With this concert, Groundhog Day will have just passed, and with it the debate about when Winter will finally come to an end. Winter’s Passing will try to musically illustrate the transition from Winter to the often more highly regarded season, Spring. The centerpiece of this program is Morten Lauridsen’s Mid-Winter Songs, a cycle of five pieces that highlight our phenomenal pianist, Stella Pradeau. Other featured composers include John Rutter and Paul Hindemith. Come reflect on the season that has passed, and think on the season that is to come.
This year, the United States goes through a ritual that for some is a time of hope and expectation, and for others a time of despair and stress. For all, it is an important moment to better understand the issues facing our time and country. With this ritual, the Presidential election, as a backdrop, we offer you a moment to step back and experience selections from our choral music history as a country. The repertoire will span our country’s choral heritage, and includes William Billings’ 1770 patriotic anthem Chester, choral music composed from and inspired by Native North American traditions, and arrangements of numerous folk songs and spirituals that highlight the cultural diversity of our country’s population. We hope you’ll join us for a musical break from the debate and intense rhetoric of the election season to enjoy a snapshot of the United States’ choral heritage.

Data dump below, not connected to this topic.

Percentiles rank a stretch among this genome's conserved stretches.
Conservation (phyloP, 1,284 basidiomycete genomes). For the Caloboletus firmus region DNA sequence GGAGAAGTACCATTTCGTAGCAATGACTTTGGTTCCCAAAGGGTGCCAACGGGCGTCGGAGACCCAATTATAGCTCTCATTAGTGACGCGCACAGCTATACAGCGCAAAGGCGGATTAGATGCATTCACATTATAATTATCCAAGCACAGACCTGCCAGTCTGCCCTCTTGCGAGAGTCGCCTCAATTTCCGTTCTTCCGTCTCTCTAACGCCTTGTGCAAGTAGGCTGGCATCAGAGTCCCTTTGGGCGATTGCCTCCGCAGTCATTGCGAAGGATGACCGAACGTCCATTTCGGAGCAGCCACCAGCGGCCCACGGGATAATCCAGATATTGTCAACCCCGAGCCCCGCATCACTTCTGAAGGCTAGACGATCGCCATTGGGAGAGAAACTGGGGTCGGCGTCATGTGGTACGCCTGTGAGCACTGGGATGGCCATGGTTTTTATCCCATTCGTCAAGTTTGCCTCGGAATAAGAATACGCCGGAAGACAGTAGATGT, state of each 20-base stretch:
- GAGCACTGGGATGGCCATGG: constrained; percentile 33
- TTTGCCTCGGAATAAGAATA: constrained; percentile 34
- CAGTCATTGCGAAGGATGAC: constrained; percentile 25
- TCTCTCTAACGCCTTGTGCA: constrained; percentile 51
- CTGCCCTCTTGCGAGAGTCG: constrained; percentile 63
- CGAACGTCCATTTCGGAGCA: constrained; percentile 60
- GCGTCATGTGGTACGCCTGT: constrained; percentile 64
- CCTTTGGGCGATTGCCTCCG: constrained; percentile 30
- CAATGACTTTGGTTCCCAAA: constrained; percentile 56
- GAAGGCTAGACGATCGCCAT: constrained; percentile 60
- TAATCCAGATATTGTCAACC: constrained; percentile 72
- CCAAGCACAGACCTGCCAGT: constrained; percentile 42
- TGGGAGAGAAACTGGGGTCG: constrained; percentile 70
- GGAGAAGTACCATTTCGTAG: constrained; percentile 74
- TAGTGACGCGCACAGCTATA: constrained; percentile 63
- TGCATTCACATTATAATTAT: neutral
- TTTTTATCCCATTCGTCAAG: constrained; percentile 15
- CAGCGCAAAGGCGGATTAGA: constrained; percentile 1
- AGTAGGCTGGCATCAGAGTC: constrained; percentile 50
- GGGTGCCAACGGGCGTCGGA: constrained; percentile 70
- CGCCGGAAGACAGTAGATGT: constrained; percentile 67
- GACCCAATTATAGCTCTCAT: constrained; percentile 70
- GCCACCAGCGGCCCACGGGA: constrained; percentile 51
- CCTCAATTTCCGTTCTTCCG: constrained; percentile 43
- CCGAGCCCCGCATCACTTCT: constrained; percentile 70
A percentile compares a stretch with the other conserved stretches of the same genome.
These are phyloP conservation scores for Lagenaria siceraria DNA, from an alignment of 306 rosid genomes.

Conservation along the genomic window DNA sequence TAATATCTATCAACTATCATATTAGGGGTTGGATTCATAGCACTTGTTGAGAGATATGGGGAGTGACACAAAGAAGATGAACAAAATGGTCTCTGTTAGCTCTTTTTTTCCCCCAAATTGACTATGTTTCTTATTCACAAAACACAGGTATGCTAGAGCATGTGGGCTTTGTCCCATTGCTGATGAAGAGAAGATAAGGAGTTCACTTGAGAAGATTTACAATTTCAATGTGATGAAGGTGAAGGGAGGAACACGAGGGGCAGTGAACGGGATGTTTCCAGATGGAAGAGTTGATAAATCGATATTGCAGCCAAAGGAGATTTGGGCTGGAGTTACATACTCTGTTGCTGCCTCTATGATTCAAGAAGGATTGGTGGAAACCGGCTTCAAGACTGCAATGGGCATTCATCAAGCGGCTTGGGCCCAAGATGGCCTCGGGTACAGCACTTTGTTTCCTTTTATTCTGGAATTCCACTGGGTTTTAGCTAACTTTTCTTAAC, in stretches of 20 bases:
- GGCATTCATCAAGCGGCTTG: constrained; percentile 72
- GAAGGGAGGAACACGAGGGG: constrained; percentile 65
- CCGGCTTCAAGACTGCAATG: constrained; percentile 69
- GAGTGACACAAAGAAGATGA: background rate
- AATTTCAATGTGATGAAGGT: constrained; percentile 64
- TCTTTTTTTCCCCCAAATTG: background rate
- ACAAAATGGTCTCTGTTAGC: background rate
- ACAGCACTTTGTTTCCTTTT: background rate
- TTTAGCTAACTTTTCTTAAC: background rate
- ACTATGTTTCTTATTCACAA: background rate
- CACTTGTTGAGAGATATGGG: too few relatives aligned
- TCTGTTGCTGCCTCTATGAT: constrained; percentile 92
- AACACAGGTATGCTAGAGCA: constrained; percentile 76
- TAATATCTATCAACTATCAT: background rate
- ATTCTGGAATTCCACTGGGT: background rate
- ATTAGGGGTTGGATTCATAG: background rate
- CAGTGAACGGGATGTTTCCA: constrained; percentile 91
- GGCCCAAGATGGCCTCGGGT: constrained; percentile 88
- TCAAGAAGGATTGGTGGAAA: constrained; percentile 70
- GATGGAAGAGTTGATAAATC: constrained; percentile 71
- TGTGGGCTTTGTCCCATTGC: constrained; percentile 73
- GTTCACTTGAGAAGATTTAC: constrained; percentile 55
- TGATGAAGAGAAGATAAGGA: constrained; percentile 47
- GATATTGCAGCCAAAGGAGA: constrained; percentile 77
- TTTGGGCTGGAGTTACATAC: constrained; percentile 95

Among Boulder’s numerous choral ensembles, the Cantabile Singers have always occupied an interesting niche. Cantabile is a community choir, but on a smaller scale than the Boulder Chorale and more akin to that ensemble’s chamber subgroup. Its singers are polished and experienced, and there is a continual push for quality both in performance and repertoire.
Cantabile presents Ralph Vaughan Williams’ 1936 cantata Dona Nobis Pacem for chorus and orchestra. Written between the two World Wars, with texts from three poems by Walt Whitman, the Bible, and the Catholic Mass, Dona Nobis Pacem is a powerful and moving plea for peace.
‘O man greatly beloved, fear not, peace be unto thee, be strong, yea, be strong.’